Starkey Hearing Technologies next week will be the second manufacturer to jump into the brand-new Made for iPhone Hearing Aids market with a slick product loaded with features controlled by an application available from Apple’s online App Store.
The new Starkey Halo hearing aids will receive wireless audio directly from Apple’s latest iPhone, iPad and iPod touch devices, without requiring an intermediary streaming device. And the TruLink Control App, available as a free download, will provide wireless control over a laundry list of functions designed to dramatically improve the performance of the hearing aids in different listening environments.
Closely following GN ReSound’s late February launch of its ReSound LiNX and Beltone First iPhone Hearing aids, the new Starkey Halo product is a strong entrant into what promises to be a hotly competitive market for iPhone-compatible hearing aids. Other manufacturers among the “Big Six” who together account for more than 80 percent global hearing aid sales have been rumored to be developing their own Made-for-iPhone products, but only GN ReSound and Starkey have gone to market so far.
The TruLink app transforms the Starkey Halo hearing aids into multi-function wireless mobile phone accessories that perform a variety of applications. Users can:
- Stream calls from the iPhone directly to their hearing aids
- Use the iPhone remotely to control their hearing aids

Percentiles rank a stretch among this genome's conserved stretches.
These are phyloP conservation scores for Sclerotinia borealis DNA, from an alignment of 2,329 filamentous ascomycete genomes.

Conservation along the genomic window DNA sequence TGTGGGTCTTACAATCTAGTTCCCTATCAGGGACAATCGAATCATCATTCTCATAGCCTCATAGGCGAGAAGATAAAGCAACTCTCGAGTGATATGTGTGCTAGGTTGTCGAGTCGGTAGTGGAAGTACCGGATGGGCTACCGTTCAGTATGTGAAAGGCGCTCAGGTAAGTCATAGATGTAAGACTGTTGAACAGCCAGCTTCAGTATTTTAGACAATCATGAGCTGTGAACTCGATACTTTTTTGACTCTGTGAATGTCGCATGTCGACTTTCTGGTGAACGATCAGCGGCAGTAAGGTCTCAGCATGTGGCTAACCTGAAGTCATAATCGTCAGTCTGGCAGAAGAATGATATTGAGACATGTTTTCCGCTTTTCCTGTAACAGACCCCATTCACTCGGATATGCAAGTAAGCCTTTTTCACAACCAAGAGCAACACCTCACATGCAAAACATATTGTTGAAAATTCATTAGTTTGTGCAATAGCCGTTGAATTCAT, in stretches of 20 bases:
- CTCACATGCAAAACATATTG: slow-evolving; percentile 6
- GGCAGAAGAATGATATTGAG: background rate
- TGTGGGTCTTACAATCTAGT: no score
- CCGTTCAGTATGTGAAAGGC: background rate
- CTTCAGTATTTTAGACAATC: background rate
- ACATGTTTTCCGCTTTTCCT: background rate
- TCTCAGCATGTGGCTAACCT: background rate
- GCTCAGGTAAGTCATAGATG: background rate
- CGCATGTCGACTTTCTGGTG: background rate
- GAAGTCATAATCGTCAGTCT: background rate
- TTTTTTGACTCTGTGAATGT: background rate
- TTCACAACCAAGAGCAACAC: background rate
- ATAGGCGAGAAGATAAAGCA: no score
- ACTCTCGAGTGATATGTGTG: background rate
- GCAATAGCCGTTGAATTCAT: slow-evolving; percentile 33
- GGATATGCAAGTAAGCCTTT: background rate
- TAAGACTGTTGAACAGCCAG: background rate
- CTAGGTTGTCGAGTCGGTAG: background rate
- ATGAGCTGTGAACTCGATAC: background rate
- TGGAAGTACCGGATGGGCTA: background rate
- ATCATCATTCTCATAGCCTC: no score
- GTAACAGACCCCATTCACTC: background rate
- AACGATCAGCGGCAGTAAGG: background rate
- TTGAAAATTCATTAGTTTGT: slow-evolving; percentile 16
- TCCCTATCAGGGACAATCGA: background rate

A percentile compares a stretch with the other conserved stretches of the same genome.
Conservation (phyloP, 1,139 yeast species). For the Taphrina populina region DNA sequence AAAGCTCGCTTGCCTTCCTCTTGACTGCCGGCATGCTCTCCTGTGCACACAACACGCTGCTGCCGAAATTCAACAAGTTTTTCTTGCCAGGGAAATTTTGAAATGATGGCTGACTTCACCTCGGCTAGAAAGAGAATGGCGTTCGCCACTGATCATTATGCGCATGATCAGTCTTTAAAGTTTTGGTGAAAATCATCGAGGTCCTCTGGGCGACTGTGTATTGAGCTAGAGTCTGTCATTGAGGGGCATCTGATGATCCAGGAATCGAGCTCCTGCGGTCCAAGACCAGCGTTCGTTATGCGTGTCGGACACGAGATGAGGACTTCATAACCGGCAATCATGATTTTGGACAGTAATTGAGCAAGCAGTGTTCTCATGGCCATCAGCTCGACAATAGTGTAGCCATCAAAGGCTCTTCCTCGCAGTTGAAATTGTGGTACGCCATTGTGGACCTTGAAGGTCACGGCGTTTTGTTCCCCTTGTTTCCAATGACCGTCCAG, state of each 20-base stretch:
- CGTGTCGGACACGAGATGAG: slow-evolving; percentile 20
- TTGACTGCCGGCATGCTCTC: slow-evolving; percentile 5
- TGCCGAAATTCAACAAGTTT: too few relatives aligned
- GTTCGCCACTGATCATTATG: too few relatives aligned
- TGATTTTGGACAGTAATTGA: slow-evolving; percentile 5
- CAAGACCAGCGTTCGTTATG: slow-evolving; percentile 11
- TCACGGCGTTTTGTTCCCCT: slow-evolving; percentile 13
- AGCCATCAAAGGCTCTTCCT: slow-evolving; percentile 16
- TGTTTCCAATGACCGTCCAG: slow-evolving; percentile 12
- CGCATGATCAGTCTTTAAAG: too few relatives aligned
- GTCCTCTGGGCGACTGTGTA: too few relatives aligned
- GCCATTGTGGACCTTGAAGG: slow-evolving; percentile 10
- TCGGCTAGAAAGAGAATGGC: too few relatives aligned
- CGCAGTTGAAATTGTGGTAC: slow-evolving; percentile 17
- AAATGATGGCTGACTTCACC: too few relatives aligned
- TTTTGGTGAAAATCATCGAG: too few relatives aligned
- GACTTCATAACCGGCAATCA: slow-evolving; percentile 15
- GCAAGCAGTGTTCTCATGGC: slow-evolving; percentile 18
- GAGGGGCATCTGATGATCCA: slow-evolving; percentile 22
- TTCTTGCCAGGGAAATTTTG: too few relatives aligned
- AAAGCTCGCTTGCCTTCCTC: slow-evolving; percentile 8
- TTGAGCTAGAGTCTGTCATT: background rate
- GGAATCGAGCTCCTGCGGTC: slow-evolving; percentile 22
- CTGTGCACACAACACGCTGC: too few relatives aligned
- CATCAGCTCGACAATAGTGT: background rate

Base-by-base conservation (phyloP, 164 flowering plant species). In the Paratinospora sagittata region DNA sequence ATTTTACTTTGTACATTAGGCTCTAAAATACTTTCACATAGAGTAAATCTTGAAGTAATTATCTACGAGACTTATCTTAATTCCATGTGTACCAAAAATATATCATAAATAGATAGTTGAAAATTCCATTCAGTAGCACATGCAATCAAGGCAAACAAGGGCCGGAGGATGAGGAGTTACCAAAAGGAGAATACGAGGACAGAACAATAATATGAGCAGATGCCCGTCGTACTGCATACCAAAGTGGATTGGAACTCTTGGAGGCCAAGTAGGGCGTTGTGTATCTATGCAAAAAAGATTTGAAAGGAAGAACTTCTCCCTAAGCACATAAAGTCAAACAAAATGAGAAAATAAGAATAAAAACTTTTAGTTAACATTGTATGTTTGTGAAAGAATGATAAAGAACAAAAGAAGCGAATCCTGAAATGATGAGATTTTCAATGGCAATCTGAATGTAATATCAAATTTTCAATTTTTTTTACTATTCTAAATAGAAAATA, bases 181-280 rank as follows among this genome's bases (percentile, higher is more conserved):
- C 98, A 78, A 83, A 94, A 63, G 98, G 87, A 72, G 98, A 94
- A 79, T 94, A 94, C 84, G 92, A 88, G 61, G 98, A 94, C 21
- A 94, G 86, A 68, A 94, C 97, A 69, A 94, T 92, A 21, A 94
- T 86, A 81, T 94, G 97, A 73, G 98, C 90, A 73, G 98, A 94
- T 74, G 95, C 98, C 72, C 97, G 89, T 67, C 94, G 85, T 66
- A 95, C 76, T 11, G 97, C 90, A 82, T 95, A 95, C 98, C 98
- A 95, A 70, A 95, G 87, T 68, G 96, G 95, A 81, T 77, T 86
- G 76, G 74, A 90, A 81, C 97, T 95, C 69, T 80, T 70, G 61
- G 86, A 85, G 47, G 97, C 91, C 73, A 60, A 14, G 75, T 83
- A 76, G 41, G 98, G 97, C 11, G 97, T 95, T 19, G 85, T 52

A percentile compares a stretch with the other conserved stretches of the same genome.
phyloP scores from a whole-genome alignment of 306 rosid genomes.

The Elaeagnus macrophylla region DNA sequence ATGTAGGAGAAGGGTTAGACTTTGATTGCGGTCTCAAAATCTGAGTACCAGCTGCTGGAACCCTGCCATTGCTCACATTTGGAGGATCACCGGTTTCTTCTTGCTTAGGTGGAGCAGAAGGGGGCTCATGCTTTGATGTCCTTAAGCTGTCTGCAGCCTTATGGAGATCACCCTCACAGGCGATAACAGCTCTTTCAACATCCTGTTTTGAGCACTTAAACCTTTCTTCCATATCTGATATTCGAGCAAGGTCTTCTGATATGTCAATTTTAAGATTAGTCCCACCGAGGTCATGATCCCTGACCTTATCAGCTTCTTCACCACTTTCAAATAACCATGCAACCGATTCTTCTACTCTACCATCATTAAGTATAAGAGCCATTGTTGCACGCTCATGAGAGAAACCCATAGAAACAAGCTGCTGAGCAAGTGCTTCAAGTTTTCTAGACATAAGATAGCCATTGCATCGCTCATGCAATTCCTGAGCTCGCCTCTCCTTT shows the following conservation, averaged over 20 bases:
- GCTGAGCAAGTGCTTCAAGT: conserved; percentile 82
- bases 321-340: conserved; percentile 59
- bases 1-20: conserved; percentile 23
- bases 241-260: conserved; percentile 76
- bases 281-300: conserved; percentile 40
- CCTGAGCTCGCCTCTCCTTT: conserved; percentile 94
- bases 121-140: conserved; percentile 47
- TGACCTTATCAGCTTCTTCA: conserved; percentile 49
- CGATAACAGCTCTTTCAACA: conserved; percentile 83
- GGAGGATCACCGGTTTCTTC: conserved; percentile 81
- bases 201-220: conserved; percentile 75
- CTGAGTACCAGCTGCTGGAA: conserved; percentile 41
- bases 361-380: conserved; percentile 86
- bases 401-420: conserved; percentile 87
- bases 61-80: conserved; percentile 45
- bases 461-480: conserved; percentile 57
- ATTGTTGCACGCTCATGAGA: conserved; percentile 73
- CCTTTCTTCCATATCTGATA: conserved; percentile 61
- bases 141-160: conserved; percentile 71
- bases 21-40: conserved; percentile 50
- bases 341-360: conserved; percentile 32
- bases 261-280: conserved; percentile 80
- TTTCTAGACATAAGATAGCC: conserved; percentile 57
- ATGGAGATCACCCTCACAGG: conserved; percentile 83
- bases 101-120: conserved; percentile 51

- Stream audio directly from FaceTime video chats
- Stream audio directly from iTunes music and podcasts
- Wirelessly adjust bass, treble and volume settings on their hearing aids
- “Geo-tag” the custom sound settings for locations such as noisy restaurants and have the iPhone automatically adjust the settings when they arrive
- Use the iPhone as a desktop microphone that amplifies conversations and transmits them directly to their hearing aids
- Find their hearing aids when they are misplaced using the geo-location software in the iPhone
Like the GN ReSound Made for iPhone products, the Starkey Halo hearing aids utilize the low-power Bluetooth Smart technology built into Apple’s iPhone 5 and other iOS7.1 devices.
Other hearing aids enable streaming of Bluetooth audio, but they all require an intermediary device to retransmit the wireless signals from the phone to the hearing aids. Eliminating the streamer is a major advance that should accelerate customer adoption of wireless hearing aids.
As pure hearing aids, the Halo products are high-end offerings integrating Starkey’s sophisticated sound processing software and high-end features including feedback cancellation, adaptive noise management and directional microphones, all of which provide better comprehension of speech in noisy environments.
Retail pricing hasn’t been announced but can be expected to range upwards of $3,000 per hearing aid, competitive with the GN ReSound iPhone products and with the premium wireless offerings from other manufacturers.